About Collard Greens

January 2, 2012

About Collard Greens

Collards for Wealth and Health. It’s customary in the U.S. South to eat collard greens (along with your black-eyed peas and cornbread) on the first day of the year. Doing so is said to bring financial prosperity, as the folded green leaves resemble money itself. If you missed out on that tradition on January 1st, at the very least you’ll get a good dose of vitamin C and soluble fiber, plus of slew of anticancer nutrients, when you’ll next eat them. That’s something to iron your collar for.

Actually, the name “collard” is short for “colewort,” which means “cabbage plant,” given that collard greens are a species of loose-leaf cabbage. Collards are large, dark, waxy greens that some folks find bitter. One of the oldest members of the cabbage family, collards were eaten by the ancient Greeks (along with their close relative, kale) and also by the Romans, who may have introduced them to the British Isles. Today, collards are eaten all over the world, particularly in Brazil, Portugal, parts of Africa, Eastern Europe, and the Kashmir region of India and Pakistan.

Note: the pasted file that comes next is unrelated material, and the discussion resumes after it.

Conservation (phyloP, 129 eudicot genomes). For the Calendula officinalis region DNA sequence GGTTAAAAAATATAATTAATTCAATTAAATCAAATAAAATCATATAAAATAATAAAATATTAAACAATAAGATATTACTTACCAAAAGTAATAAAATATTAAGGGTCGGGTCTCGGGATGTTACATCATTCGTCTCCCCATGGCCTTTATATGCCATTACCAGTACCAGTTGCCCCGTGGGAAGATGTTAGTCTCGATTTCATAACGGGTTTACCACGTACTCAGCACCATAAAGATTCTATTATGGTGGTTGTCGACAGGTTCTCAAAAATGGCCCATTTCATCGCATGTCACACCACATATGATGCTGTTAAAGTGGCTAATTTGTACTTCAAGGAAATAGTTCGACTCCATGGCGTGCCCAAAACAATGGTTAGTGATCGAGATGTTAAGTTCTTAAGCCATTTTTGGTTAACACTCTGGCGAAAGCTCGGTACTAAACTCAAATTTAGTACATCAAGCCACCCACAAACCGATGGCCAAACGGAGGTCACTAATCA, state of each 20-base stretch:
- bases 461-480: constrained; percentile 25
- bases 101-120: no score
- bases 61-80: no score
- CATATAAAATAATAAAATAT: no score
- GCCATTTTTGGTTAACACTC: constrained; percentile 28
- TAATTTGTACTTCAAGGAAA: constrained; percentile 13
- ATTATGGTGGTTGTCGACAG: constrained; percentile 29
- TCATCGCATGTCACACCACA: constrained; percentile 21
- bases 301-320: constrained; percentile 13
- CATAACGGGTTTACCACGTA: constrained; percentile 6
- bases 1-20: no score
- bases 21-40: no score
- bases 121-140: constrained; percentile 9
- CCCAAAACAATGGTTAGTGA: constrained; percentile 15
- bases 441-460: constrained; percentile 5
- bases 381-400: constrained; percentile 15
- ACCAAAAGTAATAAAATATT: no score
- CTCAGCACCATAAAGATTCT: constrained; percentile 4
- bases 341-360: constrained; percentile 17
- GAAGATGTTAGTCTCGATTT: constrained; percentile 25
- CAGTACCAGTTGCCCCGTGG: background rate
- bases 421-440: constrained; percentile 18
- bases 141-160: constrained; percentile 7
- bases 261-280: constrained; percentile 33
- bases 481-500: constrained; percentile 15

You can cook collard greens the traditional Southern way by boiling them or simmering them slowly with a ham hock or salt pork. If you do so, be sure to save the liquid in the pan for dipping. It’s known as “potlikker” or “pot liquor,” a highly nutritious broth said to cure you of anything that ails you. You can also chop up these greens and add them to stir fry, or simply sauté them with onions or garlic. I’ve even blended them up in a smoothie! If you don’t care for tough stems, you’ll want to remove them before cooking or blending. No matter how you cook them, collard greens bring good health. If you somehow can’t eat them, at the very least you can stick a large leaf on your forehead. Supposedly, that will cure a headache.

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